Saturday, April 28, 2018
Blaming job losses on
Trump gets tiresome
There he goes
again, joining Sen. Sherrod Brown and Congressman Tim Ryan, fixing the blame. Sunday’s April 22 Bertram de Souza column with the headline “Blame Trump for job losses” is so tiresome.
Oh, how I miss Thomas Sowell. Ironically Mr. Sowell’s columns contained more facts than many
Associated Press straight news stories.
My sense is that if Sowell assessed the Lordstown reduction in employment, he would point out that the forces of our free market are at play. The demand for smaller vehicles has fallen.
Although that is very unfortunate for our hard working friends and neighbors at Lordstown and for our Valley’s economy, it is the result of consumer choices. And many of those consumers live in the Valley. If you do not drive a Cruze, you are contributing to our problem.
Mr. de Souza would have us believe that President Trump or General Motors is to blame for employment reductions at Lordstown. GM has limited resources, as do all corporations and small businesses. Those resources move to where the demand is. It is a harsh system at times, but that is why we have the strongest economy on the planet.
Bertram draws correlations between corporate
actions and the Valley’s economic state. But as Thomas Sowell so elegantly explains; “correlation is not causation.”
Sen. Brown and Rep. Ryan have a combined
total of nearly 50 years in politics. President Trump has been in office for less than one year and four months. In that relatively short time, the stock market has surged, unemployment is down, corporations have brought millions of dollars back to the U.S.,
business-stifling regulations are being reduced, our economy grew more than 3 percent in 2017, and illegal border crossings are down.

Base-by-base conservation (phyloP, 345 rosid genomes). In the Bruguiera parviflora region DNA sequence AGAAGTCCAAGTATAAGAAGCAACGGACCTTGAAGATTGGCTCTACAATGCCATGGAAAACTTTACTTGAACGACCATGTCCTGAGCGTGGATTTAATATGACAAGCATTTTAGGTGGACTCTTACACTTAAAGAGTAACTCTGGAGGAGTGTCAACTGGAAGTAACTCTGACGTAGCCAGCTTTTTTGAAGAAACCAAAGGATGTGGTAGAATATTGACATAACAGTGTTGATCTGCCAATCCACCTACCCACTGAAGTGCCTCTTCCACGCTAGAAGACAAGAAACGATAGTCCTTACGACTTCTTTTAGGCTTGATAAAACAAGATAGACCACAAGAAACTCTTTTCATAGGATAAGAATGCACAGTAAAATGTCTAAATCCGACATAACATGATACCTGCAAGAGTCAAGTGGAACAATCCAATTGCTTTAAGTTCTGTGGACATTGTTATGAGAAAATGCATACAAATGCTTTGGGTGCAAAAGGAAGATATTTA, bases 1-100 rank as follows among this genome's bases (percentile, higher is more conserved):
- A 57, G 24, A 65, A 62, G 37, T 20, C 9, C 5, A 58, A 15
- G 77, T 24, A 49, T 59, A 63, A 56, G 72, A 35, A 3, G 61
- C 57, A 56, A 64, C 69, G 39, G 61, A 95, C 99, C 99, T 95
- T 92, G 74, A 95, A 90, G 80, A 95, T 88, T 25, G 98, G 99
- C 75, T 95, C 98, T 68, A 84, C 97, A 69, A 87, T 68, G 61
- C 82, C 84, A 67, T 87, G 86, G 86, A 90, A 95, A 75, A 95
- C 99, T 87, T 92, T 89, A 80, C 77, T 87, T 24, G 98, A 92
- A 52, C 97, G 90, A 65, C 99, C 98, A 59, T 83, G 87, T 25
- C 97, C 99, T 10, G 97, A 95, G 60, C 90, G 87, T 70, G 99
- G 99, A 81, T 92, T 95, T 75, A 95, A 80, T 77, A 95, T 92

There are more accomplishments, but the reduction in taxes and changes to tax laws will fuel our economy for decades. I doubt that those who disagree with all of President Trump’s policies, even the most dedicated Trump thumpers, will return their tax reductions in protest.
President Trump has his faults, no doubt. His communication style is wanting. Some of his comments make me cringe. But, do we want a smooth talker or
Joe LoCicero, Canfield
Cost of education makes
case for Boardman levy
I am a 42-year resi-
dent of Boardman. Each of my two children and three stepchildren received a kindergarten through 12th-grade education in the Boardman Local Schools.
The price tag was $667,420, a financial responsibility that I cannot begin to fulfill on my own. According to the Ohio Department of Education’s Cupp Report and the Mahoning County Auditor, it takes over 60 years of property taxes on a $100,000 home to pay for ONE child’s K-12 public school education in Boardman. It is plain to see that “it takes a community” of committed residents of all ages, regardless of whether or not they have school-aged children, to support and maintain a quality school system.
It surprises me, as I become aware of how many of my friends, family members and neighbors are of the mindset that their financial responsibility to their local school system ends on the graduation day of their youngest child. According to the figures listed above, that is very, very far from the truth.
Please vote for the Boardman school levy May 8.
Dean Wilson, Boardman